Over the weekend, Zelenskyy warned that Russia “might try to do something particularly mean, something particularly cruel” this week. He repeated the warnings before the station attack, saying: “Russian provocations and brutal strikes are a possibility.”

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Nonetheless, a festive atmosphere prevailed during the day in Kyiv’s Maidan Square as thousands of residents posed for photos next to the burnt-out Russian tanks on display. Folk singers moved in and many revelers – unaware of the sirens – strolled around in traditionally embroidered dresses and shirts.

Others were afraid.

“I can’t sleep at night because of what I see and hear about what is happening in Ukraine,” said a retiree who gave only her first name, Tetyana, her voice trembling with emotion. “This is not a war. This is the destruction of the Ukrainian people.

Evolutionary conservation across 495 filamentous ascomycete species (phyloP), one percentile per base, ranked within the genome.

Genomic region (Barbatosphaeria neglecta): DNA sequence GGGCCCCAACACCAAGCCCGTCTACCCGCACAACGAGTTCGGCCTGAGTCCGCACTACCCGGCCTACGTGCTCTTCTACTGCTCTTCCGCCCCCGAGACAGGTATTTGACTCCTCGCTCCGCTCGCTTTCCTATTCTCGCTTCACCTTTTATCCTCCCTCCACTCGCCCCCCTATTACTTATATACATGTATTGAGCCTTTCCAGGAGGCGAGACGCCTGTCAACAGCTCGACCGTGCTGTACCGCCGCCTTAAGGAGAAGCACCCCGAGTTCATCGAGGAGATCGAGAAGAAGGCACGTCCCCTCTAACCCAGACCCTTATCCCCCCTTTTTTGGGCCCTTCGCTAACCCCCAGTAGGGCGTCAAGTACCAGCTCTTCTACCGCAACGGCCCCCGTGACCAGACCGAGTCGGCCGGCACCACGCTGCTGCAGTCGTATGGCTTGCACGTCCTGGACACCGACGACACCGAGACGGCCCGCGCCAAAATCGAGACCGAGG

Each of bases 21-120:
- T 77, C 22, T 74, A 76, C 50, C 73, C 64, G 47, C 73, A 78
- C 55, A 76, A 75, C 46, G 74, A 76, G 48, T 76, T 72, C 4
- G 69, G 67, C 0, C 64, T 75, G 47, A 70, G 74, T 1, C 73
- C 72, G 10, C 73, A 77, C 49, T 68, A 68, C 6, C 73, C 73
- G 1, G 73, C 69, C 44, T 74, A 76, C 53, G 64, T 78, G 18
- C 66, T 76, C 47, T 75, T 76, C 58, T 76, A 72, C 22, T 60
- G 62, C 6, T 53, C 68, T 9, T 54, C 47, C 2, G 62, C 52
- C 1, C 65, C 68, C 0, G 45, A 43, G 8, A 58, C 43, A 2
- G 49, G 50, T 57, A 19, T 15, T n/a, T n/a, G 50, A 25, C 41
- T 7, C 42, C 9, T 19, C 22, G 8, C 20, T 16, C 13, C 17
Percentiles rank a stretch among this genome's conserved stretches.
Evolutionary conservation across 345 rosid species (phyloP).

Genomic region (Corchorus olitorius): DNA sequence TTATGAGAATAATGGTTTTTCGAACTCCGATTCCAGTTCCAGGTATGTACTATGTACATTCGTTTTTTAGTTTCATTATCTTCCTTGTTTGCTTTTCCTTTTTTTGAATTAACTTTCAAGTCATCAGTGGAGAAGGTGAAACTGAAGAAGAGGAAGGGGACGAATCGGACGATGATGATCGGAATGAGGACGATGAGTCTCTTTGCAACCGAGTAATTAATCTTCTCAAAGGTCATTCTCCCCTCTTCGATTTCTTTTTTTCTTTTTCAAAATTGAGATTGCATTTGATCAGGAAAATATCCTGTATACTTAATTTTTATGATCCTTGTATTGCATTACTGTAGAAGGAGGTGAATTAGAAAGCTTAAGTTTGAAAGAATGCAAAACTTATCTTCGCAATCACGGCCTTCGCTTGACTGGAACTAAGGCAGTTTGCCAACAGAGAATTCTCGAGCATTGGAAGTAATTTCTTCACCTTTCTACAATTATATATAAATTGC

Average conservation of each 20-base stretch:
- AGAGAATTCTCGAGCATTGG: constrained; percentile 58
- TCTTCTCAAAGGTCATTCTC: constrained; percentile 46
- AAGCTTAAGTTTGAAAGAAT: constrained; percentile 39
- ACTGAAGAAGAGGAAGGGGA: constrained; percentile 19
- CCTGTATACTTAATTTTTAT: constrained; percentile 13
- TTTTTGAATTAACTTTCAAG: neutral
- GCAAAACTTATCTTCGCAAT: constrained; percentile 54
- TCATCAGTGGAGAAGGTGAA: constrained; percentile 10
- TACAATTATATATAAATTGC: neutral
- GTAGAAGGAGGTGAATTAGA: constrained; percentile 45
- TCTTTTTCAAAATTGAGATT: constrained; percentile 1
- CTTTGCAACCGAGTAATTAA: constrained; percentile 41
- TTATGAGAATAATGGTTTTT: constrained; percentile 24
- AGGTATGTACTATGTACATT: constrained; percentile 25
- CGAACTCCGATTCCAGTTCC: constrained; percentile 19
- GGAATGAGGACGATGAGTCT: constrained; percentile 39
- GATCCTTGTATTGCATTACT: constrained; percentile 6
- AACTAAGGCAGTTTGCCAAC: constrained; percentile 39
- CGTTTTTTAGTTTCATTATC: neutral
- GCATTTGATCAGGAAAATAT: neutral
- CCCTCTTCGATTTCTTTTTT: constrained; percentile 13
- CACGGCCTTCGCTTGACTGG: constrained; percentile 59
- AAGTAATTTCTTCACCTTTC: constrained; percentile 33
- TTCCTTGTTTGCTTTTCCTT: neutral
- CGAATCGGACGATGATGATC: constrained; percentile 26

In a holiday message to the country, Zelenskyy exulted at Ukraine’s success in repelling Moscow’s forces since the invasion, saying: “On February 24 we were told: you don’t stand a chance. On August 24, we say: Happy Independence Day, Ukraine!

Britain’s Johnson has urged Western allies to stand by Ukraine through the winter.

“Now is not the time to come up with flimsy negotiating proposals,” he said. “You can’t negotiate with a bear when it eats your leg or with a street thief when it pins you to the ground.”

A car bombing outside Moscow that killed the 29-year-old daughter of right-wing Russian political theorist Alexander Dugin on Saturday has also heightened fears that Russia could step up its attacks on Ukraine this week. Russian officials have blamed Ukraine for the death of Darya Dugina, a pro-Kremlin television commentator. Ukraine has denied any involvement.

The forces of Russian President Vladimir Putin have encountered surprisingly stiff Ukrainian resistance during their invasion and abandoned their efforts to storm the capital in the spring. The fighting turned into a drudgery that reduced neighborhoods to rubble and sent shockwaves through the global economy.